Two million people struck by long Covid as Govt warns of long-term health impact of pandemic

TWO million Brits have had long Covid, a study has found.

Four in 10 people who had suffered Covid symptoms at some point during the pandemic said they lasted for three months or more.

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This was equal to around six per cent of the population and being a woman, smoker, obese or old all made it more likely that someone would feel ill for a long time.

Tiredness, shortness of breath and muscle aches were the most common effects.

Professor Paul Elliott, an Imperial College London scientist who ran the study, said the mysterious condition is “a major challenge for the health service.”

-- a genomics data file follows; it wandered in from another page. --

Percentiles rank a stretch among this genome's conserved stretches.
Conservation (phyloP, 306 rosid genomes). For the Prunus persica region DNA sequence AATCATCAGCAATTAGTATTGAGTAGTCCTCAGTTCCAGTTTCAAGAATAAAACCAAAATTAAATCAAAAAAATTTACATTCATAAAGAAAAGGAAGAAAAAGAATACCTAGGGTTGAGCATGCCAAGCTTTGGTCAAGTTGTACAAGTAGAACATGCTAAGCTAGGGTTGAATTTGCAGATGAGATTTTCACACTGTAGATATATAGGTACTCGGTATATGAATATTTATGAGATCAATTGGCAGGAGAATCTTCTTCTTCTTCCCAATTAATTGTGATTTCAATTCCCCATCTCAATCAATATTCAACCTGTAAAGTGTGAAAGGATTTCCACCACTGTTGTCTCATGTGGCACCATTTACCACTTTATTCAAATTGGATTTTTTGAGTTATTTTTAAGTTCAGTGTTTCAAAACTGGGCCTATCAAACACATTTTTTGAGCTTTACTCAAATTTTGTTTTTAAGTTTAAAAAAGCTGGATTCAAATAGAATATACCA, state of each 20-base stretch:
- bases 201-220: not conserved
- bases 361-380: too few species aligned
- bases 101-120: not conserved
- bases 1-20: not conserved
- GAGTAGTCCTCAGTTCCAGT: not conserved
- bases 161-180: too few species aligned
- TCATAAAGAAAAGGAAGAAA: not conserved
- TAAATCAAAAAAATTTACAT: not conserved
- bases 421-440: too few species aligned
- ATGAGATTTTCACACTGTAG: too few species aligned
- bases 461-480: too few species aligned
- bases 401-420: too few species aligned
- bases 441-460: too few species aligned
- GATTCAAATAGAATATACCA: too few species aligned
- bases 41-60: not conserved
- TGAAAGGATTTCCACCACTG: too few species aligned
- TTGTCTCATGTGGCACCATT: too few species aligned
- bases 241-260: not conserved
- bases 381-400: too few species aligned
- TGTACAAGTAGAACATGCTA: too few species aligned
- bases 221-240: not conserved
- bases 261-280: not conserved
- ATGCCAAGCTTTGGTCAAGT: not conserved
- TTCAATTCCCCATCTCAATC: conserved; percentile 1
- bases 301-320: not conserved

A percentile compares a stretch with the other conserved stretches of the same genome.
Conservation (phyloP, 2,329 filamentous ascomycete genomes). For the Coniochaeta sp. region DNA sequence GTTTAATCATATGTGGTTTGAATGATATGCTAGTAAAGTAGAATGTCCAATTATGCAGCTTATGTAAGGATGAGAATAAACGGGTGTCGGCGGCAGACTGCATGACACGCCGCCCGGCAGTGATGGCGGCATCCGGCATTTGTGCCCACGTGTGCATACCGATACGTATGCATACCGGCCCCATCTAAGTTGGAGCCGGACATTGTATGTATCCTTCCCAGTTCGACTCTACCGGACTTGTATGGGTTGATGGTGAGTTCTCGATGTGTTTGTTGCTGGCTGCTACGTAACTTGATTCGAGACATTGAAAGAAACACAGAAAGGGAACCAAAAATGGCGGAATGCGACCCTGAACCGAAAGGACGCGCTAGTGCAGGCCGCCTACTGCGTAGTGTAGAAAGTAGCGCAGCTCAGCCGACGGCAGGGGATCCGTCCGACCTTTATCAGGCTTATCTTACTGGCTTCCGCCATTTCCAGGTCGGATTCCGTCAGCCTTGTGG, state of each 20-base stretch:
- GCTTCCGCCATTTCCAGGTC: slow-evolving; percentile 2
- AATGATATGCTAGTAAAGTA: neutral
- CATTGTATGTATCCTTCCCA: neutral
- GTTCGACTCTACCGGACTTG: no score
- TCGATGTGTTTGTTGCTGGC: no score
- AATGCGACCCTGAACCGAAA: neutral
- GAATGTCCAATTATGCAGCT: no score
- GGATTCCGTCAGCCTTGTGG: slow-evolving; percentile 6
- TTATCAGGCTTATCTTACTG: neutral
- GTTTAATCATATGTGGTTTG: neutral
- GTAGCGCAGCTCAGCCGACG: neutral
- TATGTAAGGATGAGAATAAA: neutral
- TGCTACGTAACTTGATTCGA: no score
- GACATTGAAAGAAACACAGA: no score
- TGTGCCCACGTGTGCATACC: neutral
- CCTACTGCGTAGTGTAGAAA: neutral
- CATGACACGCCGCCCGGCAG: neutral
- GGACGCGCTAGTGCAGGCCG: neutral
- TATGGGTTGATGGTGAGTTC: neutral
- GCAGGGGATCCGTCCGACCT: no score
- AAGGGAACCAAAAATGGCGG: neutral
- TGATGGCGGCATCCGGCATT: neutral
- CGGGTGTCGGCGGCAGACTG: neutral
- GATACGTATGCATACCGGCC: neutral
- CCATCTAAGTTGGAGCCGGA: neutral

And researchers still don’t fully understand how well the body recovers from the virus long-term.

In the study the number who said they still had symptoms hit a “plateau” after 12 weeks meaning those people saw their health issues carry on for even longer.

Most people who thought they had caught the virus didn’t feel right for at least a month.


Prof Elliott said: “What is reassuring is that most people have got better by four weeks and a whole lot more have got better by 12 weeks.
“But there is a group of people who continue to have persistent symptoms.”

The Department of Health has pledged to invest £50million in research into long Covid, on top of giving £30m to doctors to help them deal with people suffering from it.

The study was a survey of 500,000 adults in the UK between September and February. A total of 4.65million people have tested positive in the UK since the start of the pandemic.

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